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The Confidential Advocate: Employee Assistance Program (EAP)

oswaldcompanies December 18, 2017

Years ago, I was meeting with a commercial prospect. They were interviewing agents to see what additional benefits could be offered to re-engage their staff. As we continued our conversation, I learned that one of their floor managers, a highly skilled member of the team who typically motivated others, had lately seemed distracted and that leadership had trickled down to other staff members. We discussed what the employer knew of this employee’s personal life. Not much, so it seemed. He was a “keep to himself and get the job done” kind of worker.

This prospect (later turned client) had a pretty robust benefit offering already, but when he discussed the switch in this one employee, I suggested an EAP, an Employee Assistance Program. An EAP is an employer-sponsored plan that offers a variety of services to assist staff in dealing with personal problems confidentially.

Enter the EAP

Like a lot of other organizations, this customer had an EAP included in their disability plan already. We quickly put together an informative employee meeting, and the staff became highly engaged. Within weeks, the employer received notice that five of their 120 employees had already utilized the EAP benefit. Since the report was confidential, we didn’t know which employees it was. However, the “lately distracted’ floor manager had since regained a new sense of commitment, and we could only guess the reason why.

Employee productivity is important for any business, but, as in this example, people sometimes become overwhelmed by personal issues and lose their focus. That’s when job performance can diminish or absenteeism can start. Some of the major concerns that can’t help but carry over into the workplace include mental health problems, alcohol or substance abuse, relationship issues, stress management, financial or legal problems, child or elder care, or parenting children with special needs. These are all very serious concerns to staff, and they may not know where to turn to get assistance. They are also all very personal issues which may keep employees from reaching out to family, friends, or employers for help.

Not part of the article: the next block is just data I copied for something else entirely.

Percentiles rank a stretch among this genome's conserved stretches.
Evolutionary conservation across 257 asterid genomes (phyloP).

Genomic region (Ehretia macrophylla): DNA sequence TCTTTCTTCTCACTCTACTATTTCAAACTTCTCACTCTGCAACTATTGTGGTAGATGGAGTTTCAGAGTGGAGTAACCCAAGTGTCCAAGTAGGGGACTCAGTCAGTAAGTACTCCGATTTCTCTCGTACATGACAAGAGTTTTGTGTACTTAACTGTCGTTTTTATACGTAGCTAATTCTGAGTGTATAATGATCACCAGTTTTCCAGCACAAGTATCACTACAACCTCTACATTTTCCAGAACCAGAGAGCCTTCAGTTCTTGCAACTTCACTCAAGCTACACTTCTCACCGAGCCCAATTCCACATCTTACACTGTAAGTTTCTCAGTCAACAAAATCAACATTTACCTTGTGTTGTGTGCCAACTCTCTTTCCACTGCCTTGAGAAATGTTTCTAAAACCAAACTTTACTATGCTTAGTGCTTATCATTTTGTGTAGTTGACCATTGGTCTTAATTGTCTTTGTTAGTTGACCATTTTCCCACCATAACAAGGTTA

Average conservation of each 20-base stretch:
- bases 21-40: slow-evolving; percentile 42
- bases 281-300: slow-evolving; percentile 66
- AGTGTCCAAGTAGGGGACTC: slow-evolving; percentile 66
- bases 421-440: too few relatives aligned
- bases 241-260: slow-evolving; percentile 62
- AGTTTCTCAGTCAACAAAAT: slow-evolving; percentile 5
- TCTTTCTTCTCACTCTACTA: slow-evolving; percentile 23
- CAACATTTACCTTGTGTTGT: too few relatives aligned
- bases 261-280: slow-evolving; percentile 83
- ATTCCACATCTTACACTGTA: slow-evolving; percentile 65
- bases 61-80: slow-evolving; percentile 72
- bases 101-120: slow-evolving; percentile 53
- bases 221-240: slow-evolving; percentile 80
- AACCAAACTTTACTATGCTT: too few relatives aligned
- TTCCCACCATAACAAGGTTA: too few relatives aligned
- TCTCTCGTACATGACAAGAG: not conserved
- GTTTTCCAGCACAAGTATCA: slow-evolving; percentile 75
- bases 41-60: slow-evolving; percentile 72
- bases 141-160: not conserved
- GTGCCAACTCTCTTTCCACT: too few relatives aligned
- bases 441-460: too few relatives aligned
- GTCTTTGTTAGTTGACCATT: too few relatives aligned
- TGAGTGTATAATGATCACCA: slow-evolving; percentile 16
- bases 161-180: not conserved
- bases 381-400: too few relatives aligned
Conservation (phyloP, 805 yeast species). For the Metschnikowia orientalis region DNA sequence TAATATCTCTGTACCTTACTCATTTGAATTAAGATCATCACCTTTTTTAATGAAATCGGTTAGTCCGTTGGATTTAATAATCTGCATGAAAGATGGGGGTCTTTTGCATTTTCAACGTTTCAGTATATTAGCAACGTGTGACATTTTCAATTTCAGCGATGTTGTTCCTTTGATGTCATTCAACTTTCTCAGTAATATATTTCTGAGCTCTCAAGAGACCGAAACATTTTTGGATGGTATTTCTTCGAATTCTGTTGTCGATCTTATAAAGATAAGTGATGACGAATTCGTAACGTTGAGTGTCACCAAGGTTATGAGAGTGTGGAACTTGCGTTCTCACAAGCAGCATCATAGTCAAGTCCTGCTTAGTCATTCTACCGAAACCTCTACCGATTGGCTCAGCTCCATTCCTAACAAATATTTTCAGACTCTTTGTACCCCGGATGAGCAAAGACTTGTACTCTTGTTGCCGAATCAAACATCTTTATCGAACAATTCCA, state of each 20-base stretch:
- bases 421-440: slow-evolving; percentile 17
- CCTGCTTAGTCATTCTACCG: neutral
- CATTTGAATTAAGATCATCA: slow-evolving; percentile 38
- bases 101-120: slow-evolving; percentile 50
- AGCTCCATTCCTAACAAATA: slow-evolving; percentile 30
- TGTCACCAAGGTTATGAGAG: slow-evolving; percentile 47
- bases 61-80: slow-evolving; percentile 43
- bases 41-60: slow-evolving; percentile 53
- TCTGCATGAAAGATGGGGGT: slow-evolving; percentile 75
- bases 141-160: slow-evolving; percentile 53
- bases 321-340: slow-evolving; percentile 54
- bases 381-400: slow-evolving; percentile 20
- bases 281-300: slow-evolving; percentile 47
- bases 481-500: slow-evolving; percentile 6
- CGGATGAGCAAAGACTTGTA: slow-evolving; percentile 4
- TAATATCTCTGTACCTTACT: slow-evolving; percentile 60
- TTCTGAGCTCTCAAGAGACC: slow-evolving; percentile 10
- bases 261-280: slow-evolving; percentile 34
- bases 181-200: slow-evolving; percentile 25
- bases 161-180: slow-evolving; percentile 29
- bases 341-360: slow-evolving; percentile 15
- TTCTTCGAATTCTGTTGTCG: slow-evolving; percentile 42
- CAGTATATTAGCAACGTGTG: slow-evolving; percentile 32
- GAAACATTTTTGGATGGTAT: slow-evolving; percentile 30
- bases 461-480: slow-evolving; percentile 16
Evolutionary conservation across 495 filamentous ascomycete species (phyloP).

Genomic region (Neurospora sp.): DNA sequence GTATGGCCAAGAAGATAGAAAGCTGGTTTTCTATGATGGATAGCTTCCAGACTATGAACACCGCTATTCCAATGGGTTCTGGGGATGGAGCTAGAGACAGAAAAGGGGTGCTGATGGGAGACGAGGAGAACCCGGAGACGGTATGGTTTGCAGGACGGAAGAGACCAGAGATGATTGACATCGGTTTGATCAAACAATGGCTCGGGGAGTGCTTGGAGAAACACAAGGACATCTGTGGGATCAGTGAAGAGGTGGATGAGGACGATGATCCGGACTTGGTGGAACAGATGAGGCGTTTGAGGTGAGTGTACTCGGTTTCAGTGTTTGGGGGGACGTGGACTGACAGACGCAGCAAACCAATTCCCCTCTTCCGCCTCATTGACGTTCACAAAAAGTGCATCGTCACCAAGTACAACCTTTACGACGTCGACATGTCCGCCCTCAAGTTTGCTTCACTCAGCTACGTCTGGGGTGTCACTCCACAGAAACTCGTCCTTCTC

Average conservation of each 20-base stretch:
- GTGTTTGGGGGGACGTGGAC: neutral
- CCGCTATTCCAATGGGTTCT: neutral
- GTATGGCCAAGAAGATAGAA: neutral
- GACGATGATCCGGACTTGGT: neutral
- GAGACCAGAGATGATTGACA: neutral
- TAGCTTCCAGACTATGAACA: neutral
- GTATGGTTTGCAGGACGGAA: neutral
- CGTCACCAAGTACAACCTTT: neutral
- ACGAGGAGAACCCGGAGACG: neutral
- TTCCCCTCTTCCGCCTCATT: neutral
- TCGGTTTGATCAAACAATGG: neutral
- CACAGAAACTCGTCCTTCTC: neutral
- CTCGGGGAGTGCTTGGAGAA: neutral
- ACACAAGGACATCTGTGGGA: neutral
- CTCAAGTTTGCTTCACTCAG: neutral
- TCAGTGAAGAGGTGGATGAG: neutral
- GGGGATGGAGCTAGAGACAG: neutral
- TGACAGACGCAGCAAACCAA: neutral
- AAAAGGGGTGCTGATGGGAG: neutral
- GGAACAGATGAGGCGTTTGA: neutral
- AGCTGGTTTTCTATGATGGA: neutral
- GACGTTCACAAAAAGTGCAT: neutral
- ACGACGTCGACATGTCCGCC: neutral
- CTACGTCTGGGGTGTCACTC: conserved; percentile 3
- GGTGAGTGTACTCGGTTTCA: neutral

Philosopher William James once said, “The greatest weapon against stress is our ability to choose one thought over another.”

An EAP can help with that. Although there are different programs available, they all include a phone line that provides confidential access 24/7. Communicated effectively, an EAP will give staff comfort in knowing they have an advisor to turn to, at their convenience, without having to schedule an appointment weeks in advance. Based on the severity of the problem, the advisor will guide the member to the treatment or counseling needed. For minimal investments (typically $2 – $5 per employee per month), staff can have access to more face-to-face visits and more comprehensive services including financial coaching, event planning or even sleep coaching.

Tips to get the most from your EAP

Regular communication will reduce the stigma associated with “asking for help.” Communicate regularly, but certainly around emotionally charged events that take place during the year such as Christmas, the New Year and summer’s end. Ensure a full understanding of the basics so members know where to find the help they need. Stress that these services are free to use, confidential and available 24 hours a day!

Over my twenty years in the benefits field, I’ve discovered a rapidly growing need for this little benefit with big returns. The pluses of this program have been tried, tested and proven for years to make a huge difference to the companies that implement and communicate them regularly. Oswald Companies can provide you with the tools to effectively launch your EAP campaign or help you chose the vendor and plans that work for you.

For more information, contact your service team representative or reach out direct here.

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